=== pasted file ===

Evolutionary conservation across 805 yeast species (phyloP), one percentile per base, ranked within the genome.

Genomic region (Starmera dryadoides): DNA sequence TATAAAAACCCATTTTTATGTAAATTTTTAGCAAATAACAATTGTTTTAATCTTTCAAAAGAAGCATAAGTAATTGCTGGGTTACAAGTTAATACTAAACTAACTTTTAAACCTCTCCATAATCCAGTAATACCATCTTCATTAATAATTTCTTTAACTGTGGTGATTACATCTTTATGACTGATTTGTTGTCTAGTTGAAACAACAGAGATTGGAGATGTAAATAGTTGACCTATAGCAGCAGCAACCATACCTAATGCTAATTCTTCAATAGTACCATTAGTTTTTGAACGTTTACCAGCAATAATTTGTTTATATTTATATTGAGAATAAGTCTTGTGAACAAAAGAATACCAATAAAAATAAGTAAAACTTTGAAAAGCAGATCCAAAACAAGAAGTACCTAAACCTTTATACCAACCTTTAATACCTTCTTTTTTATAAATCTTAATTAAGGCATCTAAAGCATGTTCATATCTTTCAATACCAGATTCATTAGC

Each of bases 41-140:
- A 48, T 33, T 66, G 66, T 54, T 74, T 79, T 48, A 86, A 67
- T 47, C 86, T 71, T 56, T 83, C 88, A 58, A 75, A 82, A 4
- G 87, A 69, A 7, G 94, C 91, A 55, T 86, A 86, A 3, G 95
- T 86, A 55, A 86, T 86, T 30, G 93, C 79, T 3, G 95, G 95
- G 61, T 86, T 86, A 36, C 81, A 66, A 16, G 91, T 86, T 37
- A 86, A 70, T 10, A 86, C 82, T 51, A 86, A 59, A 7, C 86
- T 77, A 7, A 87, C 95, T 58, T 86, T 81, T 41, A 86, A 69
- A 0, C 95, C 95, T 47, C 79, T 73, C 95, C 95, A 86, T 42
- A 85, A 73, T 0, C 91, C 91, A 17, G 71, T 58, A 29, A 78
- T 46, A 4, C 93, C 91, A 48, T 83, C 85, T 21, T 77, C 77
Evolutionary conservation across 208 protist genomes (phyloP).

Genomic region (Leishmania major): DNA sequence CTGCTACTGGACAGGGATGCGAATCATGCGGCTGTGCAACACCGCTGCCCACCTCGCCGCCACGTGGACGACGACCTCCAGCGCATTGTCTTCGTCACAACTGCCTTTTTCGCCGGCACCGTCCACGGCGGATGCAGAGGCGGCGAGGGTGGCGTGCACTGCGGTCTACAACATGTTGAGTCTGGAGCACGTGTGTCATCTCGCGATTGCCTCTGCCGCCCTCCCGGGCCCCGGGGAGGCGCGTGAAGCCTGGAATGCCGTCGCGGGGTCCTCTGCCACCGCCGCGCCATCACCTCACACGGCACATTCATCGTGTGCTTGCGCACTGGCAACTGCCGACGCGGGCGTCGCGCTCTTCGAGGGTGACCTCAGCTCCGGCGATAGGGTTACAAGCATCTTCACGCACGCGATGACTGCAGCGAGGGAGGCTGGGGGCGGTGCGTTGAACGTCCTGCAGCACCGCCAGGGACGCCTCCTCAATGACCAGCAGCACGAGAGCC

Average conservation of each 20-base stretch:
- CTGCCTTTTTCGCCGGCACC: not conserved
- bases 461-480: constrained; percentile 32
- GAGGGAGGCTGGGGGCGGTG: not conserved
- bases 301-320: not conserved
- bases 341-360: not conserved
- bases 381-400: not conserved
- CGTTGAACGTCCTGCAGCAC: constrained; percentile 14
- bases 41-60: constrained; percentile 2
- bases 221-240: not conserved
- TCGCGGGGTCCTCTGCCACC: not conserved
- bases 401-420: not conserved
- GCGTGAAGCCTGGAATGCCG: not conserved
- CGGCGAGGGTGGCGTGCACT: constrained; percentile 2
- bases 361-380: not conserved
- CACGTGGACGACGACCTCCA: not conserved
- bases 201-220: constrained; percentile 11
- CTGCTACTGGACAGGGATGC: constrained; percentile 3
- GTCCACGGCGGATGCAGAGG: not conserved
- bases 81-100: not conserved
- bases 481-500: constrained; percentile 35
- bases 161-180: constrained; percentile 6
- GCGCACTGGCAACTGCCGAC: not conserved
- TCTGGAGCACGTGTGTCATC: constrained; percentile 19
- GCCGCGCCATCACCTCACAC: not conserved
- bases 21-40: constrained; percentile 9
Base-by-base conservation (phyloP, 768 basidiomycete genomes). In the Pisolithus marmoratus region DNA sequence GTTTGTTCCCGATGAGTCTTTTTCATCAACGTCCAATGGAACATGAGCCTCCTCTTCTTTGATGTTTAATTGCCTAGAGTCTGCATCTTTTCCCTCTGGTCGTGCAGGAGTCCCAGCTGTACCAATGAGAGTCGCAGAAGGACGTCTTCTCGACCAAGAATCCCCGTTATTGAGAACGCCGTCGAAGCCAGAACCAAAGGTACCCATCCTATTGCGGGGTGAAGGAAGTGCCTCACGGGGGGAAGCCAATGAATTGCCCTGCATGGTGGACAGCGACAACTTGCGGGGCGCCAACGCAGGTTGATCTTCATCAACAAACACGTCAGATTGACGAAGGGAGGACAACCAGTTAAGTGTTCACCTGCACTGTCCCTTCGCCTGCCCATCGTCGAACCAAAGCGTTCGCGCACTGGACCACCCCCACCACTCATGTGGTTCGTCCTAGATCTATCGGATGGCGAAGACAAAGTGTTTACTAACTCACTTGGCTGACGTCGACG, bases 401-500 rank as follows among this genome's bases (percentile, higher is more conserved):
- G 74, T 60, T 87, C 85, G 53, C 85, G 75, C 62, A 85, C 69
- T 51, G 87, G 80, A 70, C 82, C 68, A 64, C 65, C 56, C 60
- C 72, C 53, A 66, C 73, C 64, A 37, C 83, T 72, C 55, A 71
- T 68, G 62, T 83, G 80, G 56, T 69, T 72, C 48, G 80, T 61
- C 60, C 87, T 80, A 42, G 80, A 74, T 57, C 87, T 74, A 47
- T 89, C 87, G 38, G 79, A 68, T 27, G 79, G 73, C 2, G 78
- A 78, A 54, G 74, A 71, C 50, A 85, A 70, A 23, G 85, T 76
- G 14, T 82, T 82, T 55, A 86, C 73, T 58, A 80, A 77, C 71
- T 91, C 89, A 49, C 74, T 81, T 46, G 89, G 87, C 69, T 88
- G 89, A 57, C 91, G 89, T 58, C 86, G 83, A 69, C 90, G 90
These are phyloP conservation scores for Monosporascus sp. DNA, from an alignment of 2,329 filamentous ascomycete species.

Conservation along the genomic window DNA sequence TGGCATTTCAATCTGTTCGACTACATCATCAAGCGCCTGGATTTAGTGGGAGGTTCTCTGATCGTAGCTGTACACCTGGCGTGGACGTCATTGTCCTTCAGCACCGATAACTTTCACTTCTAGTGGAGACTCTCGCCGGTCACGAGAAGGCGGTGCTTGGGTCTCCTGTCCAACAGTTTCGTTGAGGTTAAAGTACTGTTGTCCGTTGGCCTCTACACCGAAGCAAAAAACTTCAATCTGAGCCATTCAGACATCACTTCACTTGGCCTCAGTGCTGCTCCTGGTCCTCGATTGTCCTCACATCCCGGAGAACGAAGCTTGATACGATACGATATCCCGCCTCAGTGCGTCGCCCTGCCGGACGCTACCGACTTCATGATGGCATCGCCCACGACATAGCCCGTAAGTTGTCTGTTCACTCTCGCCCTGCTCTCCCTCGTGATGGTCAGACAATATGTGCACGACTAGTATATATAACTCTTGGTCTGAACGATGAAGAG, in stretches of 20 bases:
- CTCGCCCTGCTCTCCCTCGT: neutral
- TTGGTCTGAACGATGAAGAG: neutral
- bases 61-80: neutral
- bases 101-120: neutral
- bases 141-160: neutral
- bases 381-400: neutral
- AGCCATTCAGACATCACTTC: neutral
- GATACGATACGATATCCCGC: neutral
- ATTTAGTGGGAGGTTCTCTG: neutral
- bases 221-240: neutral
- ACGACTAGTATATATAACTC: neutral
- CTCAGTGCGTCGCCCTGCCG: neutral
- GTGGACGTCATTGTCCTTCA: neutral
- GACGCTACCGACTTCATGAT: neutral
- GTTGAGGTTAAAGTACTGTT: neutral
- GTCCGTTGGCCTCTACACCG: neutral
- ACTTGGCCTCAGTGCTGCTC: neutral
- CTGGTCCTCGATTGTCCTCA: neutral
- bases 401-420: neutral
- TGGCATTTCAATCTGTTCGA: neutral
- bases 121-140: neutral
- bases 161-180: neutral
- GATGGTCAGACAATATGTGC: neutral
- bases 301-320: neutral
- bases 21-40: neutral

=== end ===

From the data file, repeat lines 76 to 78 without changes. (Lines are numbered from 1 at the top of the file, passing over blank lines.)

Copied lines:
- bases 161-180: neutral
- GATGGTCAGACAATATGTGC: neutral
- bases 301-320: neutral